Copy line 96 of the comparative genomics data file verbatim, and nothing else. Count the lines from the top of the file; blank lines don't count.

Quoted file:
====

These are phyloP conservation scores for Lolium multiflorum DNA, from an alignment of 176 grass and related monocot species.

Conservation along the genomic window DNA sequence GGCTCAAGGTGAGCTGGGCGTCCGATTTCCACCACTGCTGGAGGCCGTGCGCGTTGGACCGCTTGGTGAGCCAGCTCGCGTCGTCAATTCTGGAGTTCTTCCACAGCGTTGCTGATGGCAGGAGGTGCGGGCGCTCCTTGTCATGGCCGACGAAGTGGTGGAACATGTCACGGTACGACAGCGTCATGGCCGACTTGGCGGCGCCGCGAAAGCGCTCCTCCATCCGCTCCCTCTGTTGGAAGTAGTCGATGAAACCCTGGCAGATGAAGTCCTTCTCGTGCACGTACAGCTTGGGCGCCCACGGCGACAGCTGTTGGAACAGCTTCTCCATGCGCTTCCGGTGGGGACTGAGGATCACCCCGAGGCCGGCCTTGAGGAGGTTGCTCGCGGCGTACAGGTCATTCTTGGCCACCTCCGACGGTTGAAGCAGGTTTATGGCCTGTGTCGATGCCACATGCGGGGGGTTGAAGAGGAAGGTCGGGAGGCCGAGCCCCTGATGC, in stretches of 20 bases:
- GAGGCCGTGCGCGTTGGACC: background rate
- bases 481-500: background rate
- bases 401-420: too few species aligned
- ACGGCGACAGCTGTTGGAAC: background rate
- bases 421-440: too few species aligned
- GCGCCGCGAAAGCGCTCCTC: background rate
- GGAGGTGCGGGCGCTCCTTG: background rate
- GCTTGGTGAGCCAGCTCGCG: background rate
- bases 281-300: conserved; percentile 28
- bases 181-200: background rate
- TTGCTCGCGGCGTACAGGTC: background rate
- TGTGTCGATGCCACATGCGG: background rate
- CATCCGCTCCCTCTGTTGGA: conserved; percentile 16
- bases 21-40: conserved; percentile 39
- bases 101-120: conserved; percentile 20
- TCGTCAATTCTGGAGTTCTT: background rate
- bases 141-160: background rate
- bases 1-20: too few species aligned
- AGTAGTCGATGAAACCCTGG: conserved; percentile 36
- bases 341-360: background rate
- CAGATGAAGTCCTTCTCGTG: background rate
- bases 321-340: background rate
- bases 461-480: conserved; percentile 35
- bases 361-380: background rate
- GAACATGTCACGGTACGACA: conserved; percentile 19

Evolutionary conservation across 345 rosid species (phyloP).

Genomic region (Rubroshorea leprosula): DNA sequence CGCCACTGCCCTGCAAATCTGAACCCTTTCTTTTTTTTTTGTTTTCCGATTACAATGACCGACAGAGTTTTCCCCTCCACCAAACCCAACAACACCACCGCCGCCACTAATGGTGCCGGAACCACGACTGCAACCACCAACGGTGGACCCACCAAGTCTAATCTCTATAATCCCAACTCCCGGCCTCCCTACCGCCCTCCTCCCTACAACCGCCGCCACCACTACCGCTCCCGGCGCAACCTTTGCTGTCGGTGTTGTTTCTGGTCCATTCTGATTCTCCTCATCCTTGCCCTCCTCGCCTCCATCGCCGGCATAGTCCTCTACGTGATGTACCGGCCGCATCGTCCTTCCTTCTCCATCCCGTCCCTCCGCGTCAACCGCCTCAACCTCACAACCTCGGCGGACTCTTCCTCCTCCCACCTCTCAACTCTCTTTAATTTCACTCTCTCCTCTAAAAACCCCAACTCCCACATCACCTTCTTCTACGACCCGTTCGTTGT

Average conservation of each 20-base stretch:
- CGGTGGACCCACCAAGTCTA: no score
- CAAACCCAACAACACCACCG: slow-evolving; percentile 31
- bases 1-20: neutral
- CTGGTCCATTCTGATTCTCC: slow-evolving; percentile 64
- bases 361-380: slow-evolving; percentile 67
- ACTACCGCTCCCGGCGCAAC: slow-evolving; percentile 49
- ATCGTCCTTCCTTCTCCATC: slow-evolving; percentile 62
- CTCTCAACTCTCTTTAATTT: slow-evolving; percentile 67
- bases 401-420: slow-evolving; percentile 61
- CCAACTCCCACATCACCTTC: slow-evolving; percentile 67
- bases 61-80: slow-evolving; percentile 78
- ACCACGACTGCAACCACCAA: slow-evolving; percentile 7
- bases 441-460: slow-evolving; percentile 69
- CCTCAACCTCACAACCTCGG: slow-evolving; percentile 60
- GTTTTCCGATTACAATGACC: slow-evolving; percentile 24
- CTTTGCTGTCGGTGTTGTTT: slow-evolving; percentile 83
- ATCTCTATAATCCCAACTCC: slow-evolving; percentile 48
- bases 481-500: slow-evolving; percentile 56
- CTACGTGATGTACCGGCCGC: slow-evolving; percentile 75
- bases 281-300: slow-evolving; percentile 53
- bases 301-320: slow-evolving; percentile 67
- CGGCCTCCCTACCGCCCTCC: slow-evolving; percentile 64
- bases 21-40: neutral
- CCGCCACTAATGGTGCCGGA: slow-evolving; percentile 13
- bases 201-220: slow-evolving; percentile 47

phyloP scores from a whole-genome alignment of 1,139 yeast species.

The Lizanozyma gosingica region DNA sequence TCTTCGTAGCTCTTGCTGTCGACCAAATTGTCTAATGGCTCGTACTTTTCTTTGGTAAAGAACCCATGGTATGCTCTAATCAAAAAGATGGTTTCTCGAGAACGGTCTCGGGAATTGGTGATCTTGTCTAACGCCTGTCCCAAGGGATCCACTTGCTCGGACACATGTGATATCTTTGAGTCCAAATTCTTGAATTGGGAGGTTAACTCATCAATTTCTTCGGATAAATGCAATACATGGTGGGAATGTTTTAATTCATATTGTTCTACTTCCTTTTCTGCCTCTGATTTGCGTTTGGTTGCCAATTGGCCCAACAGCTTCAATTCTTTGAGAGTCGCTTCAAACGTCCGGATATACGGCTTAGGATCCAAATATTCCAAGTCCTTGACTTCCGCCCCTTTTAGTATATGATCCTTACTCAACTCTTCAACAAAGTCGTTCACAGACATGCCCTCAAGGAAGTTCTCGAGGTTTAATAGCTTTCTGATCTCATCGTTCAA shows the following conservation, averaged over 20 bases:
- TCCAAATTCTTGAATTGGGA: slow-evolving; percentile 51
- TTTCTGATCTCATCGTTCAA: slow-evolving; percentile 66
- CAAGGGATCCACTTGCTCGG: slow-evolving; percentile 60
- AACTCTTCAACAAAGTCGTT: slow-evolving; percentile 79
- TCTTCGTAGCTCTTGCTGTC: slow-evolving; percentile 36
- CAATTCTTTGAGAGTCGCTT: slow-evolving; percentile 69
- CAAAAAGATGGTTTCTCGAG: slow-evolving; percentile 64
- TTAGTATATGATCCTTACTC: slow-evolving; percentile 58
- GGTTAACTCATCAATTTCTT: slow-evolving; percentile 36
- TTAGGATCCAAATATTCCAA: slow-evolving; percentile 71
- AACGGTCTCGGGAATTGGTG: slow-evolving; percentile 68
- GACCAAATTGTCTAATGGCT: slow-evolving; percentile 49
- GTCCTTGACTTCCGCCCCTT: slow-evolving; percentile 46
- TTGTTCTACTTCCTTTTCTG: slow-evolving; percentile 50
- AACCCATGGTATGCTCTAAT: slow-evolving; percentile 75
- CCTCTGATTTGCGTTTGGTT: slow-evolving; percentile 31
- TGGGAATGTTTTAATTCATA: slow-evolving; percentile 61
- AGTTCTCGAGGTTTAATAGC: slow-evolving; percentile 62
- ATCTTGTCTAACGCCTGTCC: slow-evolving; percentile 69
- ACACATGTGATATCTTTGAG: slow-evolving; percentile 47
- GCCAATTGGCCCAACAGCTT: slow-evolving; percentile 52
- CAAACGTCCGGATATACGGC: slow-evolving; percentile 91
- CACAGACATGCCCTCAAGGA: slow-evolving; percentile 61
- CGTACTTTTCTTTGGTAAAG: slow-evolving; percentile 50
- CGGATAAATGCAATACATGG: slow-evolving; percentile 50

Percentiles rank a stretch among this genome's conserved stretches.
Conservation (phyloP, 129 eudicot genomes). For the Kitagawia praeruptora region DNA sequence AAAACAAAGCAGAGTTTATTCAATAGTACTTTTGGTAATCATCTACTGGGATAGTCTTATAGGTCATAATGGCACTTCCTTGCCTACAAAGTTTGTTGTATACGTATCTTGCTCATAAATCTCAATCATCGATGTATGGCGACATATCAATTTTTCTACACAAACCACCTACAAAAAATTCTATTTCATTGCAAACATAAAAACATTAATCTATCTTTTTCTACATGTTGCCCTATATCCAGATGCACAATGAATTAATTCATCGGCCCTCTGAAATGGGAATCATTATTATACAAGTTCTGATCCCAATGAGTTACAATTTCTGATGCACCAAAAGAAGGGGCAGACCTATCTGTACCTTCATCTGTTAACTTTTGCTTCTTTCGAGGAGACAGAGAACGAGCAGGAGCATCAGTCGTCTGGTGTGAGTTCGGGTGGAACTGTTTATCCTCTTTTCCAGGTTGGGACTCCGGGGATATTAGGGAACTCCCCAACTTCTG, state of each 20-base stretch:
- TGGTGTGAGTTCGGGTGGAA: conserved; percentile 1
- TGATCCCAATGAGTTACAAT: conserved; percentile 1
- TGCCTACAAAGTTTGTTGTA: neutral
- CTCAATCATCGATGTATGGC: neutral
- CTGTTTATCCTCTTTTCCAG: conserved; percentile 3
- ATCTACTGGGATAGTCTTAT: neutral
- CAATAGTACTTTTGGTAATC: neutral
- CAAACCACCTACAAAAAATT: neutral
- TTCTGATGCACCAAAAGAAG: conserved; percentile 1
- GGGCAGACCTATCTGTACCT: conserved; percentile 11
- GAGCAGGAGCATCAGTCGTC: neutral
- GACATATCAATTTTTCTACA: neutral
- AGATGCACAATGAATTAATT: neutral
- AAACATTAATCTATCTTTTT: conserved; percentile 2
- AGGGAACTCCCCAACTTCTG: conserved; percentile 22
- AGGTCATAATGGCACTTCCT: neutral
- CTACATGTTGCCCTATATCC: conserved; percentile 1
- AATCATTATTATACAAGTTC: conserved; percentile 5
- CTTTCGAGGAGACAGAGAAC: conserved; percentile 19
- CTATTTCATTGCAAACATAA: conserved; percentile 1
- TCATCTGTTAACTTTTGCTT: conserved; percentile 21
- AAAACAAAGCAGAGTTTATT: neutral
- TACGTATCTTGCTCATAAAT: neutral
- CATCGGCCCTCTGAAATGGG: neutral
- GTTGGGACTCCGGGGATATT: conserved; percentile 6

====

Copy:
- GACATATCAATTTTTCTACA: neutral